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4 Things to Avoid Cleaning with Toothpaste

Mar 19, 2024

Toothpaste is a popular DIY solution for cleaning shoes and polishing fixtures, but skip it when it comes to cleaning these things.

Getty Images / Natalia Sereda

Toothpaste is touted as a common household item that has loads of DIY cleaning uses and, indeed, toothpaste can be used in a pinch for all sorts of jobs, from polishing fixtures to getting foul food odors out of hands. One thing that toothpaste has going for it is there's almost always a tube of it available. But before you reach for it, be aware that toothpaste shouldn't be used to clean anything and everything.

Like baking soda, when it comes to cleaning, toothpaste has its limits because its mildly abrasive properties can cause scratching on some materials. Read on to find out a few surprising things that should never be cleaned with toothpaste.

Getty Images / Natalia Sereda

When you read cleaning tips or hacks that involve the use of toothpaste, it's important to know that the toothpaste in question is white toothpaste. Do not use gel toothpaste, charcoal toothpaste, colored toothpastes for children, or whitening toothpastes for any cleaning jobs, as the dyes and/or whitening agents can cause irreversible damage. It is especially critical to be certain the toothpaste is not a whitening formula, as the ingredients can have a bleaching effect on anything that's been treated with dye.

Opals, pearls, and other soft, lustrous gemstones should never be cleaned with toothpaste. Toothpaste has a hardness of 3 to 4 on the Mohs Hardness Scale, which measures a mineral's resistance to scratching; opals and pearls have, respectively, a hardness of 6 and 3. While opals have a higher hardness ranking than toothpaste, because of the stone's luster, avoid cleaning them with toothpaste, as micro-scratches can dull its luminous appearance.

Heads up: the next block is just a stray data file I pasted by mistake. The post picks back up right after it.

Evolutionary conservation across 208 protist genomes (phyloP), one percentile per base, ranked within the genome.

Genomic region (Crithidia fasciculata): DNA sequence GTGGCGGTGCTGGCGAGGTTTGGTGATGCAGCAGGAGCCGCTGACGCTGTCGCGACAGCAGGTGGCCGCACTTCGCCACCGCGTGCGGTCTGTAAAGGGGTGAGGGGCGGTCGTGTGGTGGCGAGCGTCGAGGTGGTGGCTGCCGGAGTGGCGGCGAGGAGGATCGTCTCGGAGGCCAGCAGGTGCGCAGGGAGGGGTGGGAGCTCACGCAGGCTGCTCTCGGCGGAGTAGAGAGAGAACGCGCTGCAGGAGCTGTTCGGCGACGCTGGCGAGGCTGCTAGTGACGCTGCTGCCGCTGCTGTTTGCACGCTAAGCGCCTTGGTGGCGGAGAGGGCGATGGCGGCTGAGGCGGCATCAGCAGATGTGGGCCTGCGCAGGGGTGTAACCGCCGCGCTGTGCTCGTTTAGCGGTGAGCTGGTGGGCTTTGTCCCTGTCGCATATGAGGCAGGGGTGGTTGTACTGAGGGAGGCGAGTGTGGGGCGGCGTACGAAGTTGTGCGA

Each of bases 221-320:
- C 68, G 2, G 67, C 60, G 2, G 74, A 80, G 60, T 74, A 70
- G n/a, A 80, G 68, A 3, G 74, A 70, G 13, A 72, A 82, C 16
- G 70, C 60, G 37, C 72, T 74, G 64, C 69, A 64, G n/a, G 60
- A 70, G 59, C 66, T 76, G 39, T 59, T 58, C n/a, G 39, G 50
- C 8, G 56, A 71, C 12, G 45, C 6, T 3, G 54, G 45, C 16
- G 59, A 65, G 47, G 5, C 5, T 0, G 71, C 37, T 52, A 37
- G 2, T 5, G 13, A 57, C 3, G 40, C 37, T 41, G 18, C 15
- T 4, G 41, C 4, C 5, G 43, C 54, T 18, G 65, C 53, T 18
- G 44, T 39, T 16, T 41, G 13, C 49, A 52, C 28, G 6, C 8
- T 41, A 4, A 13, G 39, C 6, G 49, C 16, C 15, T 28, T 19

Gold has a hardness of 2.5 to 3 on the Mohs scale, and should not be cleaned with toothpaste—or any other type of abrasive cleaner or tool—to avoid scratching it, which will leave it looking dull.

Like gold, silver has a hardness of 2.5 to 3 on the Mohs scale and should not be polished with toothpaste to avoid scratching the soft metal. And the oils commonly used to flavor toothpaste can be corrosive to metal, making it doubly important to skip toothpaste in favor of proper silver polish when cleaning anything made of silver.

Diamonds and other popular gemstones like rubies and sapphires that have a higher hardness on the Mohs scale than toothpaste should still not be cleaned with it because it can cause surface abrasions that dull the appearance of the stone. And because many gemstones are set in metals like gold or silver, it's best to avoid cleaning precious jewelry with toothpaste to avoid scratching both the metal and the gems.

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Read the original article on Better Homes & Gardens.